2. 2. The work of De Mayer was for the fashion and photography industries, revolutionary as he developed the idea of fashion photography into an art form stemmed from the idea of portraiture. He also had a unique style to his work, with the majority of it focusing around the use of a soft focus lens and a backlight, which helped to create his distinctive style. During the 1930s, the centre of fashion moved from Paris, to New York. This meant the photographers followed. One of the key photographers here now is Edward Steichen. Although he was around previous to this change, he became more prominent during the late 1920s. One of the biggest achievements and advances for fashion photography and Vogue was when he took the first colour cover photograph in 1932 at New Yorks infamous Radio City. Fashion photography was still relatively new, and therefore was continually explored to see different ideas and techniques. Although these techniques were explored, the photographs were still flamboyantly set up with props and high fashion in an almost theatrical way. This changed however, when Hungarian sports photographer, Martin Munkacsi3went over to American on assignment in 1933. The editor of Harpers Bazar, Carmel Snow, approached him to do a fashion shoot. This was a different approach to fashion, coming from a sports perspective that completely contrasted the typical and popular way in which fashion photography was seen and shot. He used a fast shutter speed in order to capture model Lucille Brokaw running down the beach. This not only captured movement in the image from her flowing dress, but also showed models in a new, more realistic way instead of them looking as false and posed as previous. This had opened new doors in terms of fashion photography, expanding the way the shoots could be approached and how fashion could be shown. After the Second World War, fashion grew again after its downfall during the war, and thus came about new and iconic photographic styles and photographers. The 50s and 60s in themself were highly groundbreaking culturally with new ideas being explored and more being shown through the media opening up the general public to more than they were used to. This was all given to a world already shook up by the events of the war. This vast change included the emergence of icons in both music and film such as Marilyn Monroe, James Dean, The Beatles and The Rolling Stones. All of this of course impacted fashion photography dramatically, giving it more ideas, subjects and icons to work with as well as this decade producing some now highly 3
  3. 3. influential photographers. One of those photographers being David Bailey. Born in England he became inspired by the photography works of Henri Cartier Bresson4. In 1959 he got a job assisting John French, photographer for the Daily Mirror. This led him onto a highly successful decade in the fashion photography industry including working for Vogue. His approach to his work was fairly simple, with him taking a photograph of what was there showing his ideas in a straightforward yet creative manner. On his own work he said; I think they had a directness that other photographers pictures didnt have. And they werent about me. They were about the people in the pictures.5 He is also responsible for showing the most iconic model of the 60s Twiggy6. His work has and continues to influence photographers, with the sharp, crisp lines and strong form shown in him images as well as the strong fashion and beauty styles. During the 70s, society and culture continued to change, this time taking a more political approach fighting against the government and conformity, with rebels emerging fighting for peace as well as sex drugs and rock and roll being a popular theme. There was now even more ground for fashion photography to cover, due to the new cultural divisions that were shown mainly through fashion; for example punks, glam rock and men in general becoming more interested in expressing themselves through fashion. During this time, fashion photography was liberated as a reflection of a more open minded audience, with photographers such as Helmut Newton7 looked at women in a more sexualized way, looking at the naked body more in fashion photography which was ground breaking and expanded the creative walls of fashion photography. One highly iconic photographer that emerged from the 70s was Annie Leibovitz. First featured in Rolling Stone magazine with the John Lennon cover image she rapidly grew in popularity during this time creating her own styles, making her work recognizable. She created a story and brought her images to life expanding the subject beyond the person she was photographing. As well as working with Rolling Stone she worked with Vogue which includes 40 covers to date.4 6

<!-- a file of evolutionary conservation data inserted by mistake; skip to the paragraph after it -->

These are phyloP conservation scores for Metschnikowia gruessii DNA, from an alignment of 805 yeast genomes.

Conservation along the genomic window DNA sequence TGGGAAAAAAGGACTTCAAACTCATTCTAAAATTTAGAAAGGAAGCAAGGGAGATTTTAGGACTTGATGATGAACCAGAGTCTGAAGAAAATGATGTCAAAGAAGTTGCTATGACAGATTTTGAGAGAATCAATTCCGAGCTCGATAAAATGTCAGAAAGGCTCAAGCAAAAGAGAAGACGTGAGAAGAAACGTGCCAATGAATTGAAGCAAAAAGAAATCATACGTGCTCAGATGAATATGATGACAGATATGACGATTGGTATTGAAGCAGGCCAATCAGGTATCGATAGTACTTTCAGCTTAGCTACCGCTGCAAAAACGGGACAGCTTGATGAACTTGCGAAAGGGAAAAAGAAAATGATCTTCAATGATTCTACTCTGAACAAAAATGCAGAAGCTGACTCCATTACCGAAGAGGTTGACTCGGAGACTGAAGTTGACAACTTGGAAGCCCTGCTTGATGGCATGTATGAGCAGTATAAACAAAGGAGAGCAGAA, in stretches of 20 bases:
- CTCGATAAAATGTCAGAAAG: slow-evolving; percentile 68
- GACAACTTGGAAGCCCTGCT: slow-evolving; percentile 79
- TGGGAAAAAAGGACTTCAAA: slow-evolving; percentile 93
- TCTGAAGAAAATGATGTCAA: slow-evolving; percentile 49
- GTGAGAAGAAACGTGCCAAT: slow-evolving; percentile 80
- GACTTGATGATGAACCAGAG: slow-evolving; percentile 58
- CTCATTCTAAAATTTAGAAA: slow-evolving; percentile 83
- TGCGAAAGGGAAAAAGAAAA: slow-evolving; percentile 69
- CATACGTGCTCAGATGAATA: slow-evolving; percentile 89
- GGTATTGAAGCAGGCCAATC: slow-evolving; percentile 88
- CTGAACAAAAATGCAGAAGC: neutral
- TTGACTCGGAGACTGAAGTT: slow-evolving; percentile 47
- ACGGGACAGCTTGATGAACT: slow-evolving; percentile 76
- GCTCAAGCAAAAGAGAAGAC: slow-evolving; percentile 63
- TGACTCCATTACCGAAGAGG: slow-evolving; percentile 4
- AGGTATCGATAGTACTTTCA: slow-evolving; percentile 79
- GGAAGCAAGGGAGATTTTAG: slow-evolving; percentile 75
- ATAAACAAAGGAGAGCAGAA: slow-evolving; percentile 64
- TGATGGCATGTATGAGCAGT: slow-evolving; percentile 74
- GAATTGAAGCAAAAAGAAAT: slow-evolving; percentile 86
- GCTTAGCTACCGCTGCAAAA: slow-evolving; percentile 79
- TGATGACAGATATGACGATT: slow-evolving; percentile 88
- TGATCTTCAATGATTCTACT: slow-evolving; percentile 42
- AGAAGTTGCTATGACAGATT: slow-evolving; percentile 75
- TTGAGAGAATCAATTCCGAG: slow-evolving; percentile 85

4. 4. The 80s continued to be a success within fashion photography, with the photographer gaining even more power in how the ideas were shown and how society perceived them. Something new that occurred during this era was the idea of advertising campaigns for fashion shot in a similar way to editorial images8. This allowed photography to become more creative and work closer with fashion houses rather than just magazines, expanding the mediums reach. One prominent photographer of this decade was Patrick Demarchelier. His work stood out from others due to the classier, more classic approach to photography and the presentation of the model and the ideas he was showing. Initially he went to New York in 1972 from France to work with Glamour, but he worked up to Vogue in 1974. He was recognized not only for his work but his attitude with models feeling relaxed and comfortable. His work was not only recognized in the fashion world, but by royalty. In 1989 Princess Diana asked him to take a photograph of her and Princes William and Harry9. By the 90s technology had advanced tremendously since it early, basic start in the late 1800s when shutter speed was extremely slow and images could originally not be mass produced. Now not only cameras had evolved to the early digital cameras as well as advanced film cameras, but their distribution and editing had by now dramatically changed. One of the major advances to impact upon photography specifically fashion was Photoshop. This new found power and control over the image that extended beyond the shoot allowed models to be retouched and perfected. This is seen in some cases as controversial